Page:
The football clubs in the English Premier League recorded a significant increase in income and profits in the 2013/14 season.
This increase was primarily due to a rise in broadcast rights revenue and the effect of UEFA’s Financial Fair Play regulations. Total income for all clubs was about ₤3.26bn, representing a 29 percent increase in revenues while the total profit before tax was ₤187m, the highest since 1999.
According to a report by the Deloitte Sport Business Group, this marks a major turning point in the financing of professional football in England and a new era of substantial profit for the elite clubs. The report also revealed that the English Premier League’s revenues exceeded those of the German Bundesliga by over ₤1bn. Combined revenues of the elite divisions in Italy and Spain were less than those of the Premier League.
In addition, the total operating profits for England’s top division, rose to a whopping ₤614m, a massive 649 percent increase that smashed the earlier record by almost ₤430m. Analysts at Deloitte believe that the high profitability of Premier League clubs will arouse more interest from global financial investors. Investment risks have dropped drastically while the future income growth is already in place through the new deals signed for domestic broadcasting from the 2016/17 to the 2018/19 season.
Revenue from TV and other broadcast rights provided about 54 percent of the total income stream which is the highest percentage obtained from any source since the Premier League started in 1992. This increase is set to continue in the near future since revenue from the new deals, beginning from the 2016/17 season, will be 70 percent greater than the current broadcast deals. However, interest in tickets for live matches is still very high with tickets of matches involving top-flight clubs selling out at a very fast rate online. Check this page for more information about Premier League tickets.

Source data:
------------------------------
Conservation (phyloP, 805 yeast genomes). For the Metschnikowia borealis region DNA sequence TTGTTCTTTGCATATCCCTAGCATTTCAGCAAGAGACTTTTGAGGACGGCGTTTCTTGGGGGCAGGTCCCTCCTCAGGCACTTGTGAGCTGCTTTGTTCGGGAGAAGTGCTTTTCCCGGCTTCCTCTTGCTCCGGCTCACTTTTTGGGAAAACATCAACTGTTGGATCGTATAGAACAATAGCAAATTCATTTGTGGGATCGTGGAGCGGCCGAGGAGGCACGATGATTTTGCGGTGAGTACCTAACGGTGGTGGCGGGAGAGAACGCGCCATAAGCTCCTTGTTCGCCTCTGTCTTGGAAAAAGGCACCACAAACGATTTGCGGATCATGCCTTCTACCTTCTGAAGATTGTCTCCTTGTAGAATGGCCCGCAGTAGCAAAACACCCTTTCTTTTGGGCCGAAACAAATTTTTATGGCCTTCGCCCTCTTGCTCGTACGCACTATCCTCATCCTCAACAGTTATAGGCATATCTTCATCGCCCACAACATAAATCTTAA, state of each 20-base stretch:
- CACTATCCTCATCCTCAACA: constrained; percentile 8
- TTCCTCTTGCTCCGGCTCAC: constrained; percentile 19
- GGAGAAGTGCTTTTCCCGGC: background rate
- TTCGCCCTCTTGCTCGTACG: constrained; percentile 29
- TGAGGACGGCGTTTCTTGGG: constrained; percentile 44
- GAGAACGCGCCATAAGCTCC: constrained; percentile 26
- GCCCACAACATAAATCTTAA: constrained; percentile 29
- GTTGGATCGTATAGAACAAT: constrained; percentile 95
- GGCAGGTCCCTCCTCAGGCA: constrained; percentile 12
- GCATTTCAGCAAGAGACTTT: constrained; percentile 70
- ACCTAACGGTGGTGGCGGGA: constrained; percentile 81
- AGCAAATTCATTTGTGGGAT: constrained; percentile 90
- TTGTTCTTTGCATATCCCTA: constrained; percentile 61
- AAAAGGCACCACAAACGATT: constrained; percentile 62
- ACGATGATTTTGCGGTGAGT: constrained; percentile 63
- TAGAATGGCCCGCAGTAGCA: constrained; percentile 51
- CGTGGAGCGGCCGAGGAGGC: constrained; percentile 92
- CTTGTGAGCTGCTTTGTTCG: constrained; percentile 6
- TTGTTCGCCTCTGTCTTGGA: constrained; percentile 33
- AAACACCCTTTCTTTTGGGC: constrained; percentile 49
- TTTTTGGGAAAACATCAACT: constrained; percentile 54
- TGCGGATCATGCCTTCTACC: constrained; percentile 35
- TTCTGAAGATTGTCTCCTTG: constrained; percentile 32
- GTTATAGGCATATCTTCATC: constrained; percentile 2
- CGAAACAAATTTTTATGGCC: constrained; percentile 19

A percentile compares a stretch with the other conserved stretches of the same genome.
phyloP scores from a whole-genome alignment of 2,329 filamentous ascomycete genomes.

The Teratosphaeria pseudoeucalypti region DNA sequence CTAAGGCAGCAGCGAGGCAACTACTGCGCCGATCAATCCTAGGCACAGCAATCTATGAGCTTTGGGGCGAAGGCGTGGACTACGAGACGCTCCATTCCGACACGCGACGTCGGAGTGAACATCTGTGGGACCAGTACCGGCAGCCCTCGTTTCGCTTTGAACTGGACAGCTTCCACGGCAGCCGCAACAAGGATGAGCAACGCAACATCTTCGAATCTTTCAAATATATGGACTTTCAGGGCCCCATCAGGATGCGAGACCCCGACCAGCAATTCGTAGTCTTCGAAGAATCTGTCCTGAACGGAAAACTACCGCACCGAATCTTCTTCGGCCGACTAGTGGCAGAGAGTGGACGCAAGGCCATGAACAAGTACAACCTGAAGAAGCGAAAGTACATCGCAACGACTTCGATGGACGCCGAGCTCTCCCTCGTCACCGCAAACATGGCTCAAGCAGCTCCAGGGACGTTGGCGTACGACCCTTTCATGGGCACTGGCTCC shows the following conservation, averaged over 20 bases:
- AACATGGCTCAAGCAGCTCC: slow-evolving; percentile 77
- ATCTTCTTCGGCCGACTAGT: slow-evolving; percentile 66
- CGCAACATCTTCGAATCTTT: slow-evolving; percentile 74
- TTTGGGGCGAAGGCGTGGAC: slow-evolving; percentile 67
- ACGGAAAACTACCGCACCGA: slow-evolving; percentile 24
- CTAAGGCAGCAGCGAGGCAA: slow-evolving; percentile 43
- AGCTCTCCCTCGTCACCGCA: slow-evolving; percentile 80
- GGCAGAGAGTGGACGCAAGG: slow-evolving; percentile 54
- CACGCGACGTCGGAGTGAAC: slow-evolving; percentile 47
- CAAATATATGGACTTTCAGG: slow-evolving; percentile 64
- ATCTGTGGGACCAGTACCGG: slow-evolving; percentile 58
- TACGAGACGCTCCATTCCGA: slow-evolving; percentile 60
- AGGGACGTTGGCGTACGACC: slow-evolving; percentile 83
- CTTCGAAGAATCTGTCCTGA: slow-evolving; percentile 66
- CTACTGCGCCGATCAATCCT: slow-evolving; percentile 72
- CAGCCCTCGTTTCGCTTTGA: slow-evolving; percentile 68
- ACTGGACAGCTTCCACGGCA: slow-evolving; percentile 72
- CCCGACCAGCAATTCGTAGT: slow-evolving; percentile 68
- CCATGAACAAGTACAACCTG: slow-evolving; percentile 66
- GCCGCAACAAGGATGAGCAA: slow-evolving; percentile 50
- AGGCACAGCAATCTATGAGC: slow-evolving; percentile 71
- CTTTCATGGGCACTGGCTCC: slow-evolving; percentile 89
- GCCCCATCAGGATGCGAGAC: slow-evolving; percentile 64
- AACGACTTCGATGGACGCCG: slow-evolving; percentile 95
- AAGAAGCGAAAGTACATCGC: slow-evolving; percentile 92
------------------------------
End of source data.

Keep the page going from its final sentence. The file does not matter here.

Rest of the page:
In the meantime, Dan Jones, the head of the Deloitte Sports Business Group, thinks that there are significant signs that the new Financial Fair Play rule may be the most important milestone in football business since the famous Bosman ruling. The amazing increase in club profits in the 2013/14 season was more significant than what was earlier predicted.
Also, the wages-to-income ratio, which was usually a source of concern, dropped drastically from 71 to about 58 percent – the least since the 1998/99 season. Dan Jones believes that as the Financial Fair Play regulations are followed, and the Short Term Cost Control measures for the 2015/16 season are enforced, this ratio will stay close to 60 percent or even fall below it.
Meanwhile, although UEFA has given an indication that it will relax the Financial Fair Play regulations, Gianni Infantino, UEFA secretary, has said that this will only be done because the guidelines have provided substantial improvement in the financial health of clubs playing in Europe.
Dan Jones, however, laments that the impressive rise in revenue and profits of the entire Premier League has not made any appreciable impact on the performance of top clubs in the UEFA Champions’ League competition. Unfortunately, since Chelsea won in 2012, no other Premier League club has reached the final of the most prestigious football club competition in Europe.